- POP is the dropping of the pelvic organs, such as the bladder, intestine, and uterus, caused by loss of normal support of the vagina. During POP surgery, the doctor inserts mesh to reinforce the weak vaginal wall. POP surgery can be done through the:
- Abdomen, called transabdominal
- Vagina, called transvaginal
Thus, for both these conditions, the mesh is placed in the pelvic area to reinforce weakened body tissues. Most women who have these surgeries are happy with the outcomes.
Safety concerns: Many women who had mesh surgery have done well. But, mesh surgeries like all surgeries have risks. And, the risks for the mesh used to treat SUI are not the same as the risk for mesh used for POP repair. Also, there are different risks related to because of where and how the mesh is placed. Plus, the risks vary depending on whether it is permanent or dissolvable mesh.
The recent concerns about mesh risks are linked to transvaginal POP surgery only. We now know that the risk of complications for transvaginal repair can be high. After this particular surgery, many women report serious complications. For example, infection, pain, urinary problems, vaginal scarring, and urinary incontinence. Plus, in some women, the mesh dislodged and moved into the surrounding tissue—this mesh may erode into those tissues and damage organs. Because of this, the Food and Drug Administration is requiring mesh makers to conduct further tests. These companies must provide stronger proof on the safety and effectiveness of this type of mesh device.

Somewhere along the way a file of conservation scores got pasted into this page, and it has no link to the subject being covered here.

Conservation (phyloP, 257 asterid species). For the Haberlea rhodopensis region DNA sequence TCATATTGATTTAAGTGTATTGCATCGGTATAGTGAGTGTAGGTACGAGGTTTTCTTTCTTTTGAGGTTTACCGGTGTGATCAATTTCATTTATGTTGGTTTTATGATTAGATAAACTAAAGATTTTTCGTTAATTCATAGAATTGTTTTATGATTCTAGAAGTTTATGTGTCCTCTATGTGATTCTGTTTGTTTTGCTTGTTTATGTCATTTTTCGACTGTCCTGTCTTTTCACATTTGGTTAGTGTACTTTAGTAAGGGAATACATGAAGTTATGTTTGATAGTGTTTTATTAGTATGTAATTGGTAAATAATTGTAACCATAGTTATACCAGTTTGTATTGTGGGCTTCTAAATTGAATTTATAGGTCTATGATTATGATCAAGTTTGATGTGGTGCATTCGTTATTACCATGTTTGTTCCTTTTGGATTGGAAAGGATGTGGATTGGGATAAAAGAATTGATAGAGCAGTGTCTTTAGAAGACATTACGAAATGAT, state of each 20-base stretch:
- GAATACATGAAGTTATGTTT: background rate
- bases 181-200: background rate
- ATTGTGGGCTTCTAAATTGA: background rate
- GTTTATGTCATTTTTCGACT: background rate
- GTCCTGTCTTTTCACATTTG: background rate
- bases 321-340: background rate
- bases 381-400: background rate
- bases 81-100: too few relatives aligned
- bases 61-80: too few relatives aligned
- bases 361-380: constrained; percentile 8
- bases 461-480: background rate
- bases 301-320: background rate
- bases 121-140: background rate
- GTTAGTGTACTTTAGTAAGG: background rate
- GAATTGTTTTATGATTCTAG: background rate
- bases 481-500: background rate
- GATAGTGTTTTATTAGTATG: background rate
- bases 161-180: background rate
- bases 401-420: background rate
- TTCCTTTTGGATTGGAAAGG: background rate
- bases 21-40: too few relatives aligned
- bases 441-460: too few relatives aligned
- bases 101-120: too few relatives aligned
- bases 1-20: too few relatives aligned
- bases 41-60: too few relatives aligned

Talk with your doctor about risks before the surgery. And, make sure you understand clearly any mesh surgery your doctor discusses. Ask questions, take notes and consider bringing along a friend or family member to listen as well.
What Should I Ask My Doctor Before Mesh Surgery?
Before you have mesh surgery, talk with your doctor about the following five things:
- First, find out if you are a good candidate for mesh surgery. Women who smoke or have poorly controlled diabetes are at a higher risk for complications. Thus, they may not be good candidates for a mesh surgery.
- Also ask about the specific surgery. Complications for SUI mesh surgery and POP transabdominal are low. Risks are higher for POP transvaginal surgeries.